“But the court was not compelled to accept any of the theories advanced by the plaintiff in error. The mere suggestion of such theories did not necessarily throw the case into the realm of speculation and compel a finding in its favor. As said by the court in Wabash Screen Door Co. v. Black, 126 F. 721, 725, 61 C.C.A. 639, 643: ‘While the evidence was circumstantial, it was ample in our opinion, to warrant the submission of the question to the jury under the instructions given. * Doubtless a jury ought not to be permitted to speculate, in the sense of guess, between causes, when no reasonable explanation of the injury can be found in the testimony. * But, in the absence of direct testimony, the simple suggestion of theories by the defense does not reduce the jury to mere speculation, and disqualify it from determining the cause of the injury complained of. The theories suggested may be forced and fanciful, finding no reasonable foundation in the facts proved. They may be explanations which do not explain; which the common sense of the jury, when applied to the testimony, would instantly reject.’ ” (Italics ours.)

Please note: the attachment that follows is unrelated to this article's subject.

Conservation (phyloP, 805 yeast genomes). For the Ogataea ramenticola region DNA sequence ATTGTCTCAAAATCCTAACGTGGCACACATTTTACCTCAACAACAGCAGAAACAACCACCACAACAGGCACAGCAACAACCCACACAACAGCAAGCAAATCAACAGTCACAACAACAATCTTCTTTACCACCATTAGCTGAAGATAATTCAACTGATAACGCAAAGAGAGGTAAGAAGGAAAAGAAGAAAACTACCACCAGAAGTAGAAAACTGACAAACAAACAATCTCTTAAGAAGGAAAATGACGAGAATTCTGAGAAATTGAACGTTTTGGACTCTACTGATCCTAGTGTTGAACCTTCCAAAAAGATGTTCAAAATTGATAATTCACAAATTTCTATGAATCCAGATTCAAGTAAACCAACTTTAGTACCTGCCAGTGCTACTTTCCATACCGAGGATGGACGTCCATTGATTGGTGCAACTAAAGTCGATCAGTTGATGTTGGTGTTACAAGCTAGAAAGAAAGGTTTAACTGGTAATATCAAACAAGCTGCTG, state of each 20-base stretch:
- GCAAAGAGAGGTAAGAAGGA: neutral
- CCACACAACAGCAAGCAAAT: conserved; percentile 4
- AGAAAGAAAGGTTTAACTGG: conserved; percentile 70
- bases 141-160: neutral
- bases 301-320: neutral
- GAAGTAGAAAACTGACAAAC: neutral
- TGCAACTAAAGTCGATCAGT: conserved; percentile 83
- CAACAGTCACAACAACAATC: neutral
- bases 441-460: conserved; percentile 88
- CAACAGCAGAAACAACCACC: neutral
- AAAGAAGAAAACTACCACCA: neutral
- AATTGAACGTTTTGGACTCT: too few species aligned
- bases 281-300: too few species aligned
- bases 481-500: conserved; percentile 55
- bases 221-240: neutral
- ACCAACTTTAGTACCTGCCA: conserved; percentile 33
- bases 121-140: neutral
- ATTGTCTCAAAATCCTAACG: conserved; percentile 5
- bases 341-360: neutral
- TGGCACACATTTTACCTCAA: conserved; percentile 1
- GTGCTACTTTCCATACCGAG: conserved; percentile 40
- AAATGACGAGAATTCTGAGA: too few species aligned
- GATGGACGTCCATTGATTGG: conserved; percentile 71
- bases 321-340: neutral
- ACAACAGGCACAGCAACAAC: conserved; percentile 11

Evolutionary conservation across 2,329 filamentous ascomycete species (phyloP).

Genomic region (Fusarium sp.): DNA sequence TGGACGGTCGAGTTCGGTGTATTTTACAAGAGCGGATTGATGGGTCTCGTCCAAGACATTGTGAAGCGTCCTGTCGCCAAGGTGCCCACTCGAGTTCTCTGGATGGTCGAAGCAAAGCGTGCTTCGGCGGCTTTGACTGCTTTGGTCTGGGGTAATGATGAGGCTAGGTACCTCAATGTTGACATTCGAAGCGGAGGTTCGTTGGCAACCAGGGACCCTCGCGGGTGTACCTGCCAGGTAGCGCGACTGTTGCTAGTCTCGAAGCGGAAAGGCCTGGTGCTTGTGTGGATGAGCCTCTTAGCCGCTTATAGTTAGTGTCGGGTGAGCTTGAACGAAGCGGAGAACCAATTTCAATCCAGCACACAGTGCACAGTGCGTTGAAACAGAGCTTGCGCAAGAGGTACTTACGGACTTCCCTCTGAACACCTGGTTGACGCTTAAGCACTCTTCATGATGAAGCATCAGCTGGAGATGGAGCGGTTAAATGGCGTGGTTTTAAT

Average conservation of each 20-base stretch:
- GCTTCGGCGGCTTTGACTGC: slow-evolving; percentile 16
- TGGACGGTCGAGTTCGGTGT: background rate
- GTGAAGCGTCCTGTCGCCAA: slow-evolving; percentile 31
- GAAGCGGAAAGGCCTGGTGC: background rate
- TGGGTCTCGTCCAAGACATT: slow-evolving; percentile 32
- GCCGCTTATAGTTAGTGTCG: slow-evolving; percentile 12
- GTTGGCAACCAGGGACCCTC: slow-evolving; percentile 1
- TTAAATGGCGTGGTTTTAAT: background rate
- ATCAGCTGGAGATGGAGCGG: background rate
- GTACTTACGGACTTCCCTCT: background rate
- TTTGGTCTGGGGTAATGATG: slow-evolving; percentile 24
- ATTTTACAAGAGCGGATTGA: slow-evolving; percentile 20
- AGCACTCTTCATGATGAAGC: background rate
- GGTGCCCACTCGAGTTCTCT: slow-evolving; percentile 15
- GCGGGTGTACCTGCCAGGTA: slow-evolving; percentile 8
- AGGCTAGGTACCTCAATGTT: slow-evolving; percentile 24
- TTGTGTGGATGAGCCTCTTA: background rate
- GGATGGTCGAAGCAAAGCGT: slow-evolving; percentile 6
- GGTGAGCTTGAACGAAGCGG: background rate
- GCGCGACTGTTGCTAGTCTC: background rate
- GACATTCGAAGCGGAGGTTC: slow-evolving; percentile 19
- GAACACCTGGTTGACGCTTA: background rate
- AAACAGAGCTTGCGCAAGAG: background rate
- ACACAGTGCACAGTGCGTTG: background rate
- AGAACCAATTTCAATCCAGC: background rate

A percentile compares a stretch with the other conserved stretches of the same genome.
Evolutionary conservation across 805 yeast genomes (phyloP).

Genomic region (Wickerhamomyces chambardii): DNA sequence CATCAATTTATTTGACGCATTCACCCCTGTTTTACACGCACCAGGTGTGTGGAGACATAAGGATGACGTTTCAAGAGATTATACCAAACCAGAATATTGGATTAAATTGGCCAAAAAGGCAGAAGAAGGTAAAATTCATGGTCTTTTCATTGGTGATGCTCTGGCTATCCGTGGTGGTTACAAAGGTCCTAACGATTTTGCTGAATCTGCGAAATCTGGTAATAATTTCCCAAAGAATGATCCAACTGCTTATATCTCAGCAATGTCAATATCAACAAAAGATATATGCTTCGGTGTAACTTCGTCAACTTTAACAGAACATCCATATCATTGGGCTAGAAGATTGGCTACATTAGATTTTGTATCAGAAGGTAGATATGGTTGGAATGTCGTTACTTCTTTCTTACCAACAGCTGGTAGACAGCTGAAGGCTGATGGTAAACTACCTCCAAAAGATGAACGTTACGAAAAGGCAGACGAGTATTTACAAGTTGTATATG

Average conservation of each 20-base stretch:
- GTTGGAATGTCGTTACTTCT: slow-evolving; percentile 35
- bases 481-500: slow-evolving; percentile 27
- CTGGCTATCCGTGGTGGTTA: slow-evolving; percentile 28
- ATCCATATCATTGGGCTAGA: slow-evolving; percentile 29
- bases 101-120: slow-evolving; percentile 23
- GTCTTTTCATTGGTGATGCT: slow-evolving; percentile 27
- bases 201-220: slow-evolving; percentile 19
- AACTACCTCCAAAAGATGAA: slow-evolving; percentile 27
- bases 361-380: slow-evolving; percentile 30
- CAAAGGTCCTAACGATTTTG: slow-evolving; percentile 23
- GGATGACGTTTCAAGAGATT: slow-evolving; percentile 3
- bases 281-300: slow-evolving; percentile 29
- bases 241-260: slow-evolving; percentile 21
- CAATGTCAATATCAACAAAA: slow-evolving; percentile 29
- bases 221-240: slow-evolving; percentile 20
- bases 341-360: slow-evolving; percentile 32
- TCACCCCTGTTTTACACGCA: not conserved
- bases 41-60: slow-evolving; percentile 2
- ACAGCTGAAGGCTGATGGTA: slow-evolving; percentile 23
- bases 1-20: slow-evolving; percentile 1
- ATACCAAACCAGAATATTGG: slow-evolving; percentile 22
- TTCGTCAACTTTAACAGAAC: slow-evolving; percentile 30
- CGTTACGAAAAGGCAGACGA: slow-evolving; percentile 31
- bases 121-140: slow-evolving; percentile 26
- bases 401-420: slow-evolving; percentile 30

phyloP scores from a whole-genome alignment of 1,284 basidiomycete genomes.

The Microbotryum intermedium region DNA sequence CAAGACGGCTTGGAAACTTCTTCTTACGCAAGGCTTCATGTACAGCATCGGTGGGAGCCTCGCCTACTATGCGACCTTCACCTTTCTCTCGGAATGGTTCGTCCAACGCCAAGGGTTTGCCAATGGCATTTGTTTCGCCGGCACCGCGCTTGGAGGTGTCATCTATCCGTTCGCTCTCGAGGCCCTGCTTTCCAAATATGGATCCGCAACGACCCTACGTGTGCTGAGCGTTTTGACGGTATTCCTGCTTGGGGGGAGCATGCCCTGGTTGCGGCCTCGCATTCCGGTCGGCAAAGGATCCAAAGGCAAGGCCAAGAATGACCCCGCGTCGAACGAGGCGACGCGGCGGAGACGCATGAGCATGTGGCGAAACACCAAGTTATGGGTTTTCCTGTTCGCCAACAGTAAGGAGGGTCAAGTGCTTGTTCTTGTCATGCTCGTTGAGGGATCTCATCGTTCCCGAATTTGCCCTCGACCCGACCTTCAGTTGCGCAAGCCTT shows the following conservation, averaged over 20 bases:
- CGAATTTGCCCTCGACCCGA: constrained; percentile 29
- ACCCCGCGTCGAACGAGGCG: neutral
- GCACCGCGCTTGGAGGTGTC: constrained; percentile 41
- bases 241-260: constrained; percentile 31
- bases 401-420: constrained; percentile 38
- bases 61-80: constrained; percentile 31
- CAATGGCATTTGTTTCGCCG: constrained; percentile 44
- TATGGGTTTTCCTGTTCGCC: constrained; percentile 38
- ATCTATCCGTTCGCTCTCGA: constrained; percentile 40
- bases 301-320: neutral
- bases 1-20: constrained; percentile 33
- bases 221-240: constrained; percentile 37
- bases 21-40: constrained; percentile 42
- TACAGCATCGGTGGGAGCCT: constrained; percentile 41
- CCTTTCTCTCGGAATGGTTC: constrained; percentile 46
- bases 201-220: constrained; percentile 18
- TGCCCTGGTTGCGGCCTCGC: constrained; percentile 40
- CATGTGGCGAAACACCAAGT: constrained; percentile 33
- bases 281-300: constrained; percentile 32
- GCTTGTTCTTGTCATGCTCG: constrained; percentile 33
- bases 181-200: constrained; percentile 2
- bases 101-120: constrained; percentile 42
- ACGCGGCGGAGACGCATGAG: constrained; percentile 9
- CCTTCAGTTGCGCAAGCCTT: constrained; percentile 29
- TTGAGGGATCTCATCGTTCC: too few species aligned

The same holding is found in the case of Kulp v. Chicago, St. Paul, Minn. & Omaha Ry. Co., 8 Cir., 88 F.2d 466, where numerous authorities are cited in support thereof.